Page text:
The focus of the Hermione House is to document and tell the history of Madison Parish through artifacts and other items. Unknown to most visitors from outside the parish, Madison Parish has an incredibly rich history, with a number of significant stories. Madam C.J. Walker, who made her fortune in hair care and cosmetic products for African American women, and who became the first female millionaire in America, was born in the parish. Teddy Roosevelt went on a famous bear hunt here. And Delta Airlines trace their origins to Scott Field here. Of course, Madison Parish is also the site of the battle of Milliken’s Bend, and they tell this story as well.
The collections, items, stories and people you can find at the Hermione House museum really are treasures. Unlike the massive Federally-funded operation at Vicksburg National Military Park across the river, the Hermione House is modest, but perhaps more impressive for the work it does as an all-volunteer operation. Vicksburg gets all of the attention – but Tallulah and Hermione House should receive more of it. They are doing important work to document stories that too few people know about. Local history is often hidden history, and it is only through the dedication of hard-working volunteers like those of the Madison Historical Society that these stories can be preserved and told.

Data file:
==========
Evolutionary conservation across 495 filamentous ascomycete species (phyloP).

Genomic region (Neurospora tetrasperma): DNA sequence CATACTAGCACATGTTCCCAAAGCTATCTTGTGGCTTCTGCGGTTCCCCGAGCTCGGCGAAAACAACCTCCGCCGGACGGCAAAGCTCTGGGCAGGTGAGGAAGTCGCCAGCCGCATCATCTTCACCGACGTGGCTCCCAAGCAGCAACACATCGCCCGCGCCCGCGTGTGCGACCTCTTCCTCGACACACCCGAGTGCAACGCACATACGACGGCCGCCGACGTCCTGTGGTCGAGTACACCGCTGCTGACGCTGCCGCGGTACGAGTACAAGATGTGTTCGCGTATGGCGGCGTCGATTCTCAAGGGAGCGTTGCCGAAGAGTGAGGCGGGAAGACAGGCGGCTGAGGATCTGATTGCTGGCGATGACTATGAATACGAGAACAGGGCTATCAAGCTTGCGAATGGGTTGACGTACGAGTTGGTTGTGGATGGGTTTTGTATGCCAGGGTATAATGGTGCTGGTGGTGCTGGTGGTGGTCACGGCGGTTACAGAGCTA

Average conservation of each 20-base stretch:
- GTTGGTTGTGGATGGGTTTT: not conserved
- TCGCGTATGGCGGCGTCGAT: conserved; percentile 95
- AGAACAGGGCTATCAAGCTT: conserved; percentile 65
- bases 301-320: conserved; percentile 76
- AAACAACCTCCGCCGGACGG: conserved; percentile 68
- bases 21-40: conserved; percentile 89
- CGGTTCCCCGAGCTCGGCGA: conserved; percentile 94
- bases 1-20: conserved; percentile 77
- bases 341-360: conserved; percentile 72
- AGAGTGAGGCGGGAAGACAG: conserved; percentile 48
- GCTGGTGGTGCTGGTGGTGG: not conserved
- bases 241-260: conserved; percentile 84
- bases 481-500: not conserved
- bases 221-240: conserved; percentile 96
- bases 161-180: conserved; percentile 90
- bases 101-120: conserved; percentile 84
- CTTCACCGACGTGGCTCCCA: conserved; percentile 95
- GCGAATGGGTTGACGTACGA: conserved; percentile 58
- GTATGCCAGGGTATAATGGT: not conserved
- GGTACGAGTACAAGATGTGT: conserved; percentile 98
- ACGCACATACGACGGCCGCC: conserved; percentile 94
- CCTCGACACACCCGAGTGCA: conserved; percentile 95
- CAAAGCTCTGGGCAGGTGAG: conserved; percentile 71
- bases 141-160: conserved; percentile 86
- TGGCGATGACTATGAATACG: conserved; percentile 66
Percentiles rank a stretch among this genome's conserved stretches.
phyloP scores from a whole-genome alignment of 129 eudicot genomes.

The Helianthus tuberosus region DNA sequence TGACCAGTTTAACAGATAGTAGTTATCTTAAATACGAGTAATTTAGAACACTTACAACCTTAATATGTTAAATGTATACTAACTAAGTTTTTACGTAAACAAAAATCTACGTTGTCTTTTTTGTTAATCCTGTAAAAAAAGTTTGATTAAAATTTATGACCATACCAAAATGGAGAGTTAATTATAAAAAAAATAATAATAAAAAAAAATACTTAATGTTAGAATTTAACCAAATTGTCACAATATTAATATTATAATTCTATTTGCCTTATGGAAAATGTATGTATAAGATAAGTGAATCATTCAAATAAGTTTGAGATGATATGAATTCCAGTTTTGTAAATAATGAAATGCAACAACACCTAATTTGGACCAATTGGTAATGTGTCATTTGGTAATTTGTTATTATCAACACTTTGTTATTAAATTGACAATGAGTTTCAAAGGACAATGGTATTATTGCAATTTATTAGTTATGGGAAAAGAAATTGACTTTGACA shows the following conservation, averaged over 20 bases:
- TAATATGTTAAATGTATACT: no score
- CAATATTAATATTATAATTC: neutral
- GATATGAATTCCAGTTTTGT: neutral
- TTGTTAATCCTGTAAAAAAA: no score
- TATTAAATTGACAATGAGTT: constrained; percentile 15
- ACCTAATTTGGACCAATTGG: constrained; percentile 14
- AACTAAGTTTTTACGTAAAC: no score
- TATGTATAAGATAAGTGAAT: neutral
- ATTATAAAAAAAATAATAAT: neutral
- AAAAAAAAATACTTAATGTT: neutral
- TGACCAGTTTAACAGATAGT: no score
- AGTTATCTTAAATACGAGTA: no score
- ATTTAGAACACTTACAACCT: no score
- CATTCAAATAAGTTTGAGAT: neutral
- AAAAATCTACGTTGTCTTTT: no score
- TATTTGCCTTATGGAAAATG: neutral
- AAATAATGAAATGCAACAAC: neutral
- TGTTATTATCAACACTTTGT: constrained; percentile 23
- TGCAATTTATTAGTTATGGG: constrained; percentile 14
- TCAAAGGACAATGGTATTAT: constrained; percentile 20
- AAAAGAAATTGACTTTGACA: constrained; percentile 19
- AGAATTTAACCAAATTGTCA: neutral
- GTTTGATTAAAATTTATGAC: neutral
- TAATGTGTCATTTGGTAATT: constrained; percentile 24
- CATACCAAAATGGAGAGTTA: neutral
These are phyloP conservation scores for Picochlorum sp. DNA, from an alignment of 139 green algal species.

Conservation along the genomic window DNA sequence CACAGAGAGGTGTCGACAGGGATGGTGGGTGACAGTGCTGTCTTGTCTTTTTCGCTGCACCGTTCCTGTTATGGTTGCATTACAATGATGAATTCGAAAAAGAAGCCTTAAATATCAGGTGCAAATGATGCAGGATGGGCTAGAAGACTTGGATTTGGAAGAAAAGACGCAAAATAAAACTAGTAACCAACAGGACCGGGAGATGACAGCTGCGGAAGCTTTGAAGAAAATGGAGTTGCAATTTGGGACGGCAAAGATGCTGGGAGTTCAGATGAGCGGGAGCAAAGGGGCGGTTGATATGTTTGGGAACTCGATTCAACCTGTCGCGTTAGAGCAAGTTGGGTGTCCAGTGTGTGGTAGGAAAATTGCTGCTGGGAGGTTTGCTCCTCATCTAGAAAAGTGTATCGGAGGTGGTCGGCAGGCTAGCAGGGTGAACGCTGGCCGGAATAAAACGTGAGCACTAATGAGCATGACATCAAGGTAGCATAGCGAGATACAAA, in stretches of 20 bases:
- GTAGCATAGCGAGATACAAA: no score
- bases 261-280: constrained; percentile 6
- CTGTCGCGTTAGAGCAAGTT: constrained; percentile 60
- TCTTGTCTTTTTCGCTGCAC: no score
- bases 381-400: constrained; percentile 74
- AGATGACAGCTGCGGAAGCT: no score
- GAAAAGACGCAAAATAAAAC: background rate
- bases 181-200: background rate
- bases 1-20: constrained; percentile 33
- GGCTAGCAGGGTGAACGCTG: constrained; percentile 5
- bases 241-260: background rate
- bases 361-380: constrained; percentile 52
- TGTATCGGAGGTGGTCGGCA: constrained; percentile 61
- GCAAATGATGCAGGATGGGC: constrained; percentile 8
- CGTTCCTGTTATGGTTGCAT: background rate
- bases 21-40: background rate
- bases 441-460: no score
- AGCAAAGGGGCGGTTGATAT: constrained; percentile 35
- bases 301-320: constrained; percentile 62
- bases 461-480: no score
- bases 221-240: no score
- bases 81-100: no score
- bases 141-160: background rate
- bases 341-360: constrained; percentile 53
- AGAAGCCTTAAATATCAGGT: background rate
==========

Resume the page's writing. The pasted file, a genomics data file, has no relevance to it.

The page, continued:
Be sure to incorporate and plan a visit to this gem to learn more – about Milliken’s Bend, and so much more!
5 star reviews on TripAdvisor!
From the 1870s to the 1930s, Vickburg routinely had three different Memorial Day observances: one for Confederate veterans; one for white Union veterans; and one for black Union veterans.